AI: Are Salesforce and Dell Technologies earnings a canary in the coal mine?

No week passes without something new on AI. This week earnings results from Salesforce and Dell Technologies negatively surprised investors questioning whether the massive investments in generative AI workloads are in fact translating into higher growth rates for the wider technology ecosystem. These relevant questions came as DeepMind CEO and co-founder Demis Hassabis recently talked about that generative AI focusing on content creation is diverting attention and ressources away from the area of AI research that will matter in the long run. This week, Nobel laureate Paul Romer also talked about the risks of the current AI enthusiasm might be creating a bubble.

Next week: ECB rate decision and CrowdStrike earnings

  • ECB rate decision: ECB is set to cut its policy rate Thursday next week with the market assigning a 97% probability of a cut. ECB speakers have effectively talked themselves into a corner this year which would mean loss of integrity if ECB did not cut its policy rate. We have argued for some time now that the ECB might be headed into a policy mistake. The key dynamic to understand is that the European economy has bounced back regardless of what the ECB sees as a restrictive policy rate which indicates that it was not the policy rate that weakened the European economy in the first place. It was the energy shock due to the war in Ukraine and the lagged effects of high inflation. The global economy has entered into an expansion phase with Europe’s economy also accelerating and inflation surprising to the upside (Eurozone core CPI today came out at 2.9% YoY vs est. 2.7% YoY). If the ECB chooses to cut rates into this cycle they might add to inflationary pressures medium term prolonging the inflation problem. The issue is that the ECB remains to confident in its econometric models on inflation and underestimates the future impact on inflation from fiscal expansion related to military expenditures and demographics which will keep labour market tight. The bond market seems to be having the same thinking with the German 10-year yield at 2.7%, the highest level since November 2023, which indicates that the bond market is worried that the ECB will add to inflationary dynamics longer term. So by cutting the interest rate the ECB might achieve looser financial conditions for those in the economy that refinance regularly such as consumer credit and high yield bonds, but financial conditions for longer term financing could actually go up.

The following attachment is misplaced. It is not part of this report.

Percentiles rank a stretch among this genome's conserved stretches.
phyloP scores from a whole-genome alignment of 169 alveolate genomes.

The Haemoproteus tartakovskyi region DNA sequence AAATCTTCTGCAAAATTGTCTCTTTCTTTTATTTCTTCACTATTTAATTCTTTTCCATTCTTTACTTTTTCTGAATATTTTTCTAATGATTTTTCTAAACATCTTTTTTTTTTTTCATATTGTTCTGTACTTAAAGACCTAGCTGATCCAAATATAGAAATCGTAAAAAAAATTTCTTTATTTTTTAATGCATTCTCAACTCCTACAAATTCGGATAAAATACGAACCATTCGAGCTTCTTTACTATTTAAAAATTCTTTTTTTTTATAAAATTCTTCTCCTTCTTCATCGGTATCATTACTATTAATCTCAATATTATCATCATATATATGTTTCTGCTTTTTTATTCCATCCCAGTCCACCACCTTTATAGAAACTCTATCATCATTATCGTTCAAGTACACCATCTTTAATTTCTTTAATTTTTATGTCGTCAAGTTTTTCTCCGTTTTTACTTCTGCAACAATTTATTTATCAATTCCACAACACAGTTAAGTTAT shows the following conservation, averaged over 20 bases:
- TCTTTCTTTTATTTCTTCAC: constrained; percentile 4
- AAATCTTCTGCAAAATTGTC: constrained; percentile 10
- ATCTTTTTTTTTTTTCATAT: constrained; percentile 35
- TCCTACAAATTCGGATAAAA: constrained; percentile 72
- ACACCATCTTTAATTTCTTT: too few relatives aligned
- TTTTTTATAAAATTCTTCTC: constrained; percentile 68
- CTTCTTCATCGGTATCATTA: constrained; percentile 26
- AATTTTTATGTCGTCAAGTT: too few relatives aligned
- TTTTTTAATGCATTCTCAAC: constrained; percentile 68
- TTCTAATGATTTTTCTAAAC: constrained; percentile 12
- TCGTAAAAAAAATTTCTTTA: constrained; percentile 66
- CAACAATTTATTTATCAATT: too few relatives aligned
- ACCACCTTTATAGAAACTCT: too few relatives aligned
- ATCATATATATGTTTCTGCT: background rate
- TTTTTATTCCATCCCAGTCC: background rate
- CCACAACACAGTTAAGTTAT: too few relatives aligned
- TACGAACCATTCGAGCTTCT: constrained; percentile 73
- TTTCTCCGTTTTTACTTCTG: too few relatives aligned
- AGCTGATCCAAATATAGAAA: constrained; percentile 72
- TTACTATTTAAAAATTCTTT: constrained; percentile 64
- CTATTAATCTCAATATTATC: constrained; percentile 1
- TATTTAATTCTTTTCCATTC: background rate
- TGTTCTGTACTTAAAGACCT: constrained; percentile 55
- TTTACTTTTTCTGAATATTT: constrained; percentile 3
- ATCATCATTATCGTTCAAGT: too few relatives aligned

• Earnings to watch: Key earnings next week are CrowdStrike (Tue), Lululemon (Wed), and Inditex (Wed). CrowdStrike experienced a rough week which raises the stake for not only CrowdStrike but also the entire cybersecurity industry going into CrowdStrike earnings. Analysts expect CrowdStrike to report revenue growth of 31% YoY to $905mn in the quarter that ended in April underpinning the picture that cloud-based providers are seeing higher growth rates than firewall vendors such as Palo Alto and Fortinet.
German 10-year yield | Source: Bloomberg